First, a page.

Yet Josh is overall optimistic. “I think that better methods that advance the field are in the long run going to be accepted. And there is a substantial number of younger scholars who are on board with the idea that there are exciting things to be done in the field of classics.” Much of the excitement comes from the revolution of data digitization that has allowed classicists to use text-as-data and other methods to analyze the past. “One of my students in Classics just finished his master’s in Computer Science and will be working on some very cool text-as-data. Others are using game theoretic approaches to think about civil war and one just finished a big book on the Greek oligarchy. There is a range of topics that we can now actually address by using some of these methods and really make progress.”

The data that is becoming available is by no means perfect, and nobody is more aware of this than Josh and other “quantitative” classicists. A long-standing workshop series on Issues of Data Scarcity in the Ancient Mediterranean organized by graduate students in the Stanford Classics department is meant to be a forum for scholars to discuss these challenges. If data missingness plagues HPE folks, then one can only imagine how central the question is for ancient historians. “We have a great deal of information for some city states like Athens or Sparta, but for others there is basically one line that says it existed. In some cases, we don’t even know where it was.”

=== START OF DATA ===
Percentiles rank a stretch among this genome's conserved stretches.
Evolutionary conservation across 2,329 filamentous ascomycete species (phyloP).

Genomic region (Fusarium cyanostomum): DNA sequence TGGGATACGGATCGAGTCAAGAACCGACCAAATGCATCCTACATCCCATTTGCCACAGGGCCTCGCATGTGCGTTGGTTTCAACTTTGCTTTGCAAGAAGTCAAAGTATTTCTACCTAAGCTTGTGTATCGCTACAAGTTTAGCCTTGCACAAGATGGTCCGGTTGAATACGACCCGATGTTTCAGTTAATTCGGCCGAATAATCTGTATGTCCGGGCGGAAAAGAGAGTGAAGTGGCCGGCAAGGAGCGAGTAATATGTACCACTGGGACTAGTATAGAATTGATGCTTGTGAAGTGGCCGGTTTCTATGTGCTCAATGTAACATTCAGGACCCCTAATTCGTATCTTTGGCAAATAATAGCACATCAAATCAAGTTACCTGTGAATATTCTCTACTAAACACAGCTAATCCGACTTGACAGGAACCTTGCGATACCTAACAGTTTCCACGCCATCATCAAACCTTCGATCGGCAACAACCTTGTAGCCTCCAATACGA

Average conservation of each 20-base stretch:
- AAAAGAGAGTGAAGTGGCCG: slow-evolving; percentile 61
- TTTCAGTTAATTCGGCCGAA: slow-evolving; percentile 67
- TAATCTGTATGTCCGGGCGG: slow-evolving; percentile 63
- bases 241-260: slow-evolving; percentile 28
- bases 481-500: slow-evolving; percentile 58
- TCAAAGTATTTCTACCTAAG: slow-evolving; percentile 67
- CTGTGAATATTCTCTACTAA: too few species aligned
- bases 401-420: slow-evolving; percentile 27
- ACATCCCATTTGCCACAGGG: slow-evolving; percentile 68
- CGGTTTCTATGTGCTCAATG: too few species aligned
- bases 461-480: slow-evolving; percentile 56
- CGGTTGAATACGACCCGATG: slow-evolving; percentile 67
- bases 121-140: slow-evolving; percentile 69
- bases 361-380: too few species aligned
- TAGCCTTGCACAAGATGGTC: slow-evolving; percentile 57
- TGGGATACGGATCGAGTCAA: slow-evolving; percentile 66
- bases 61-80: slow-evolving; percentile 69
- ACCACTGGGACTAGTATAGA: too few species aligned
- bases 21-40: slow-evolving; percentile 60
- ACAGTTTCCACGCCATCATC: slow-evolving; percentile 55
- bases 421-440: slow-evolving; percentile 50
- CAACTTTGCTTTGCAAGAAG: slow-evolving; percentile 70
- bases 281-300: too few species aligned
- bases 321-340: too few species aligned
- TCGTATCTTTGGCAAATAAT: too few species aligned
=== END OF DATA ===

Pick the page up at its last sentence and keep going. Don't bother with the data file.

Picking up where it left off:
Yet there is enough data to allow for a range of inferences, and in some cases the available information is surprisingly rich. City size can be inferred from the presence of stone walls. The dates of introduction of silver and bronze coinage provide evidence on an economy’s monetization. Combined with remnants of monumental buildings like temples and civic structures, this information allows for comparisons of the development of cities over time and across regions. Additionally, new methods of chemical analysis are improving upon existing skeletal evidence on people’s diets. As graves can be dated fairly accurately, and cemeteries are class-stratified, one can essentially track over time changes in the diets of both elite and poorer members of society. Wage data provides another clue on the level of inequality. “At least for Athens, we know what people were paid as daily laborers, or for doing political work, such as being a juror or going to the assembly. Wages in drachmas can be converted to wheat wages to allow for cross-society comparisons. So one can create a baseline of how well the people at the bottom of the society are doing and estimate what was happening with those at the top. Then one can come up with models of inequality and match them against the skeletal evidence.” Combined estimates from these sources indicate that inequality in Athens and other developed parts of the ancient Greek world was relatively low, closer to 1950s United States than to 1900s UK.